I have received emails wishing death for my children

Graham Potter: I received emails wishing my children dead – Getty Images/Darren Walsh

Graham Potter claims he received emails wishing he and his children were dead.

Chelsea have launched an investigation into their manager’s five-month abuse who only managed one win in ten games in 2023, “that I die and wants my children to die,” Potter said. “So this is obviously not pleasant to receive.”

The club have offered full backing for the former Brighton manager, who replaced Thomas Tuchel in September, while the Chelsea Supporters’ Trust said in a statement on Saturday it was “appalled” by the “beyond unacceptable” threats.

It is understood that the decision to report the abuse to the police rests with Potter. Poor results, including last week’s 1-0 home defeat by bottom Southampton, have angered a sizeable segment of Stamford Bridge faithful.

Chelsea, who travel to Tottenham on Sunday, are 10th in the Premier League, 11 points off Champions League qualifying spots. Potter accepted that the fans’ unease was understandable, but made it clear that the criticism affected him.

“Your family life suffers, your mental health suffers, your personality — it’s tough,” he said. “My message is that you have to take the situation as it is, accept the criticism, take the position that we’re in, which is that it should be better, but don’t engage in things that are wrong. Try to have perspective, but at the same time acknowledge the criticism and the bad feeling. That’s how it should be.

“It’s challenging and if you go to work and someone scolds you, it’s not going to be comfortable. When you’re called the worst person in the club’s history, you can be like, ‘oh I don’t care’, but you know I’m lying because everyone cares what people think because we’re hardwired are to be socially connected.”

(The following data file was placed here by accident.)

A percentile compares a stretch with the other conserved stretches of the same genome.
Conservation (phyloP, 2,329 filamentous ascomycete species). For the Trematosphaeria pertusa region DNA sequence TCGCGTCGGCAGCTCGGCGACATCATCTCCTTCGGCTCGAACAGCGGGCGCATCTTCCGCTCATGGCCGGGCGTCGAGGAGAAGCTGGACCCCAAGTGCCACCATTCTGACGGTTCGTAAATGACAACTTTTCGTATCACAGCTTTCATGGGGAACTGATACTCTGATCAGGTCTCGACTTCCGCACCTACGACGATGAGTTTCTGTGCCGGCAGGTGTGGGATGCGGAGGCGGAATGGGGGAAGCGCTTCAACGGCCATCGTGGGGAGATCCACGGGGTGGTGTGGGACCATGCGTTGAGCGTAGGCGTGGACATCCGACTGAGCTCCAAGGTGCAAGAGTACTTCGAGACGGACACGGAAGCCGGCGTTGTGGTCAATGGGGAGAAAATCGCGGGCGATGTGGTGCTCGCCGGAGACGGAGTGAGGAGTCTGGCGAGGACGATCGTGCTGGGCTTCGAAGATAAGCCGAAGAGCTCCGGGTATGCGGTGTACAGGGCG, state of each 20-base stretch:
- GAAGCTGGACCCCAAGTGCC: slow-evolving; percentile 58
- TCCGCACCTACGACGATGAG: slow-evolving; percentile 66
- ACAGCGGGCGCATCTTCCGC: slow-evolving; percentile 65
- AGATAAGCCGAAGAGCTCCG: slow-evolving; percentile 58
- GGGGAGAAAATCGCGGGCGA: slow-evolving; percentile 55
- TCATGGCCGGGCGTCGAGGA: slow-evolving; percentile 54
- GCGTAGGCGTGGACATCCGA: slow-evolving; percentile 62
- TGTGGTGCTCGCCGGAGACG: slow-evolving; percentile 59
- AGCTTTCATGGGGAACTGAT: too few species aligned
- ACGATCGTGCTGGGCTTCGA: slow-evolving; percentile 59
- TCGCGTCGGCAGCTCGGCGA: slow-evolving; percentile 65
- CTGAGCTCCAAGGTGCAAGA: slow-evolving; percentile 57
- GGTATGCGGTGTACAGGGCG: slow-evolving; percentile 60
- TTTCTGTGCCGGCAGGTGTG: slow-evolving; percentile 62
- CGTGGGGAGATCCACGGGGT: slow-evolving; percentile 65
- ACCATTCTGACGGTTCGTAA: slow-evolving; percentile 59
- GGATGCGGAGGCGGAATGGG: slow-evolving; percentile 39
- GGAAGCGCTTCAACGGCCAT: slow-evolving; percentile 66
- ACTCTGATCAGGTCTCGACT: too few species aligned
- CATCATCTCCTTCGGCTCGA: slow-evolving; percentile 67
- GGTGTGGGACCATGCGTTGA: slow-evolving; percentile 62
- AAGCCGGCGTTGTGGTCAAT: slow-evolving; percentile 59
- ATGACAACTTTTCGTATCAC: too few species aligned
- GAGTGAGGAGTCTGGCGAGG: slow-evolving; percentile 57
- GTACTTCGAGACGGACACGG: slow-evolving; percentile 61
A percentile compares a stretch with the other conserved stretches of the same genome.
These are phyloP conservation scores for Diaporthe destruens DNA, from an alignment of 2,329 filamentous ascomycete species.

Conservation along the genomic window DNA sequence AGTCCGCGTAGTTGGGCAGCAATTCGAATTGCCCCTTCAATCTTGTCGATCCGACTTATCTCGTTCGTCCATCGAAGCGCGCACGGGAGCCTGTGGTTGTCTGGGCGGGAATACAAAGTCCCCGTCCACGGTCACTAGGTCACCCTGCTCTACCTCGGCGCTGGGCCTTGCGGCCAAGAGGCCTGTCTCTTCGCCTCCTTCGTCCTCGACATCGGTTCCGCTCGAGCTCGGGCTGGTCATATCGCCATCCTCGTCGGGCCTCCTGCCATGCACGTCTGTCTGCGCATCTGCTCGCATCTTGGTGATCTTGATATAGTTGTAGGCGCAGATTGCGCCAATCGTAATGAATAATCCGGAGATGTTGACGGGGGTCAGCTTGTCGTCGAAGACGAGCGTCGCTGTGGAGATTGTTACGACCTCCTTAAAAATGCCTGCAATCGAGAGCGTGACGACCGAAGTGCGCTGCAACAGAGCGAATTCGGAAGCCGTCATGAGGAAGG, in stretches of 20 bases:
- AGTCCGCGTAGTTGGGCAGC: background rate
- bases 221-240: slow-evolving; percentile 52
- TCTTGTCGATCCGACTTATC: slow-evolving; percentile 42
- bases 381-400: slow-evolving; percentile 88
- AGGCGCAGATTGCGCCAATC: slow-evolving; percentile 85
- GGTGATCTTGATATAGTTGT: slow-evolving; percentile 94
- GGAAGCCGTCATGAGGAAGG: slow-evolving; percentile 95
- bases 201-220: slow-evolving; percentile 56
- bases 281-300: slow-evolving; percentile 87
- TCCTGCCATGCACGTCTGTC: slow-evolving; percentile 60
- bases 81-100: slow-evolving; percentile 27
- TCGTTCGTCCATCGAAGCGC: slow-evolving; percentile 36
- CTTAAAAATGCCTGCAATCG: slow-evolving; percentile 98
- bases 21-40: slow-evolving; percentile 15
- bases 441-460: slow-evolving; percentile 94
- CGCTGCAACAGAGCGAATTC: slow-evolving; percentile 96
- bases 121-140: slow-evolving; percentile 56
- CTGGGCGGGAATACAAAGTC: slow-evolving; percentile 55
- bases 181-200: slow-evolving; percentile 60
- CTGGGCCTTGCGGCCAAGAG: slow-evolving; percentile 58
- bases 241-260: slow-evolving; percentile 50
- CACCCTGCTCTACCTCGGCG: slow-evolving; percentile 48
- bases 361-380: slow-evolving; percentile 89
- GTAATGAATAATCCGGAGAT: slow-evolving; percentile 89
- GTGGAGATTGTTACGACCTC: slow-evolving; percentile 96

Potter knows his quiet demeanor during games has led to accusations from fans, who have been tipped off about Jose Mourinho and Antonio Conte’s touchline antics, that he is not sufficiently emotionally invested in their club.

“I want to succeed here, so this idea that I don’t care is nonsense,” he countered. “Ask my family. Because people get the impression that you don’t care and my answer is based on that? How do you know? And I would like you to ask my family how life was for me and for them. It wasn’t pleasant at all.

“I understand that the fans go home and are really upset because their team doesn’t win. But I assure you that for the last three or four months my life has been a daily average, apart from being really grateful for this experience, that I can do this, but also to say what a great challenge it is. “

Potter also acknowledged that a man who makes millions of pounds a year does not automatically qualify for sympathy, instead insisting to his detractors that he worked as hard as anyone.

“The world is hard for everyone,” he said. “We are going through an energy crisis, a cost of living crisis. People go on strike every two weeks. Things are tricky so nobody wants to hear about the poor old Premier League manager.

“You asked me ‘Is it hard?’ And I say ‘yes, that’s it, you’re suffering’. You get upset when you are private and show genuine emotion towards your family.

“My job is to act as I think I should act best for the team and the club and to act with what integrity is right for me. I never want to be anyone else. I don’t wanna be fake I’ll be me and I’ll do my best and if my best isn’t good enough, ok, I accept that.

“You know there is a problem when the email sent is from potterb——@gmail.com.”

Potter also made no attempt to hide from the fact that, despite repeated assurances from the club’s American owners, he will be under pressure until the winless streak is ended. “Of course, if we don’t get the results, that happens,” he said. “This is football.”

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